Innovation / Iceland

Nurturing Icelandic ingenuity

Economic travails of the past have taught Iceland a valuable lesson: to have a solid economy you need to foster innovation across a wide range of sectors.

Nurturing Icelandic ingenuity

Reykjavík Science City is a hub for innovation, research, and technology.

Iceland’s reputation as an emerging champion of innovation and new technologies has been hard earned. The economy, which for much of the 20th century relied heavily on fishing, had diversified into manufacturing and services, with burgeoning sectors such as software and biotech, along with tourism. But the economic slump that followed the default in late 2008 of all three major privately owned commercial banks forced a profound rethink of a model that was marked by over-reliance on financial services.

Now, government policy seeks to foster innovation across industries, to avoid excessive dependence on individual sectors. The aim is to escape what Bloomberg, in a recent feature on this new economic model, labeled Iceland’s ‘Boom-to-Bust Past’.

The creation of a Ministry of Higher Education, Science and Innovation is seen as a milestone on this new road. The young minister who heads it, Aslaug Arna Sigurbjornsdottir, has made public reference to the need for Iceland to put behind it its roller-coaster economic history: not only the 2008 crash but the 1969 recession caused by a sudden disappearance of herring due to overfishing.

More recently, the COVID-19 pandemic, which devastated the important tourism sector, has served as a reminder of the need to keep diversifying, rather than allowing investment in individual industries to crowd out others.

Soon after taking office, Sigurbjornsdottir also stressed the need to strengthen links between higher education and society, saying in an interview with Stúdentablaðið, a student newspaper, that this “encompasses everything, whether it’s the connection with innovation, taking a better advantage of Icelandic ingenuity or research.”

“Strengthening links between higher education and society encompasses everything.” Aslaug Arna Sigurbjornsdottir, Minister of Higher Education, Science and Innovation

The Reykjavik Science City, a public-private initiative overseen by Business Iceland – itself a public-private partnership charged with promoting and marketing the country abroad and stimulating economic growth – is the most prominent example of government working in partnership with business and educational institutions to foster innovation with a view to driving the creation of economic value.

The aim of this network of universities, companies and start-ups, and other research centers is to “enable creatives, environmentalists, scientists, engineers, and students to collaborate and exchange ideas, leveraging our strengths in sustainable tech to turn global challenges into endless opportunities.”

More physical infrastructure is planned, with science parks and entrepreneurship hubs to be connected to neighborhoods, green spaces, and public transportation networks. The links are already in place and serving their purpose.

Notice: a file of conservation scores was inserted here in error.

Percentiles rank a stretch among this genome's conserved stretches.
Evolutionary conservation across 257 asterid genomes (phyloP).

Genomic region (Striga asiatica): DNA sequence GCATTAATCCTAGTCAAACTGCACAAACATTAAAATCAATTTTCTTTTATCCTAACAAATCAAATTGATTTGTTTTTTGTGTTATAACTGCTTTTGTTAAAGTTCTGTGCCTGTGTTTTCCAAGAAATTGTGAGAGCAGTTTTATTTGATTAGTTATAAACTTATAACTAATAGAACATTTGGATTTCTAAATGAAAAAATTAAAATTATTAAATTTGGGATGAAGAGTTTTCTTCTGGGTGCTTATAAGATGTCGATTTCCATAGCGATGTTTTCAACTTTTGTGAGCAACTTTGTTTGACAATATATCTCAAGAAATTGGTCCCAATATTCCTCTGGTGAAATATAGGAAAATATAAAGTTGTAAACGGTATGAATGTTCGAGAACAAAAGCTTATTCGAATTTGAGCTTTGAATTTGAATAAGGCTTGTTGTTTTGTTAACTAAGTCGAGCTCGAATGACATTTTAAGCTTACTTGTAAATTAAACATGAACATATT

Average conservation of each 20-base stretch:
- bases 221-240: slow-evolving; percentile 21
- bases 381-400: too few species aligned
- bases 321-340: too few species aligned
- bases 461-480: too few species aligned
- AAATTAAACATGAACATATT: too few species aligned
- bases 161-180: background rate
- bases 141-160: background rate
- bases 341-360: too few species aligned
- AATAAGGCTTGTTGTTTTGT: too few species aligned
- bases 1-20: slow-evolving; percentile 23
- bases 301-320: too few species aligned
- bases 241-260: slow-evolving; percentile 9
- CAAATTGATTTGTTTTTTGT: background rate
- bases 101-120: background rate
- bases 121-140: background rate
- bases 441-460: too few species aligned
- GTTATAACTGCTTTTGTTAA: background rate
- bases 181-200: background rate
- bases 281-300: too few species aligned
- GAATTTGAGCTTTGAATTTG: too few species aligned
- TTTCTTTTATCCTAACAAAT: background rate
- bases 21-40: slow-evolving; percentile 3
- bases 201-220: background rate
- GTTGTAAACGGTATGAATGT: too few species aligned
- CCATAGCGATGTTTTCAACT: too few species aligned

“The goal is to promote Iceland as the perfect environment for innovation, technology, and development,” explains Jarþrúður Ásmundsdóttir, the head o f innovation and technology at Business Iceland. “Reykjavik has unique infrastructures, for example universities, science labs, and tech companies.”

The focus is on three main sectors: blue tech, green tech, and life sciences – all areas in which Icelanders have extensive knowledge and experience. More generally, Business Iceland has identified as key sectors Energy & Green Solutions, Innovation, Creative Industries, Tourism, Seafood, and Food & Natural products.

In the field of energy, in particular, Iceland is a recognized global leader in geothermal and hydro and is also an attractive place to invest in new technologies, thanks to the generous funding for R&D activity in the country.

Companies can claim tax deductions on spending on innovative projects in any field, or – if their taxable income is not large enough, part of the spending can be reimbursed – all if the project meets certain conditions, as certified by Rannís, the Icelandic Centre for Research. Ágúst Ingþórsson, its General Director, says he sees opportunities “everywhere” in Iceland.

Iceland’s top educational institutions, are not only open to international collaboration, but have a great deal to offer, says Jón Atli Benediktsson, the Rector and President of the University of Iceland, the country’s oldest and largest such institution.

“We have outstanding researchers who are open minded in their collaboration with other scientists on diverse topics that are very important for the international community,” he says. “And we are very strong in many different fields. Health sciences, engineering, geosciences, geothermal energy, renewable energy, the humanities and social sciences – in each of these disciplines and many others, we bring a lot to the international table.”

Government agencies are playing their part in other ways, with Iceland having risen up the rankings of the European Union’s eGovernment Benchmark (in 2022 below only Malta, Estonia, and Luxembourg). Digital Iceland, a project overseen by the Ministry of Finance and Economic Affairs, has led the transformation, helping institutions make digital services their primary means of communication with the public, with a view to providing better service, boosting the country’s competitiveness, and making infrastructure more secure.

Icelanders historically stood out for their ingenuity, and while the tribulations of the past cannot be forgotten, establishing the right macro environment for innovation and economic diversity bodes well for the nation’s future.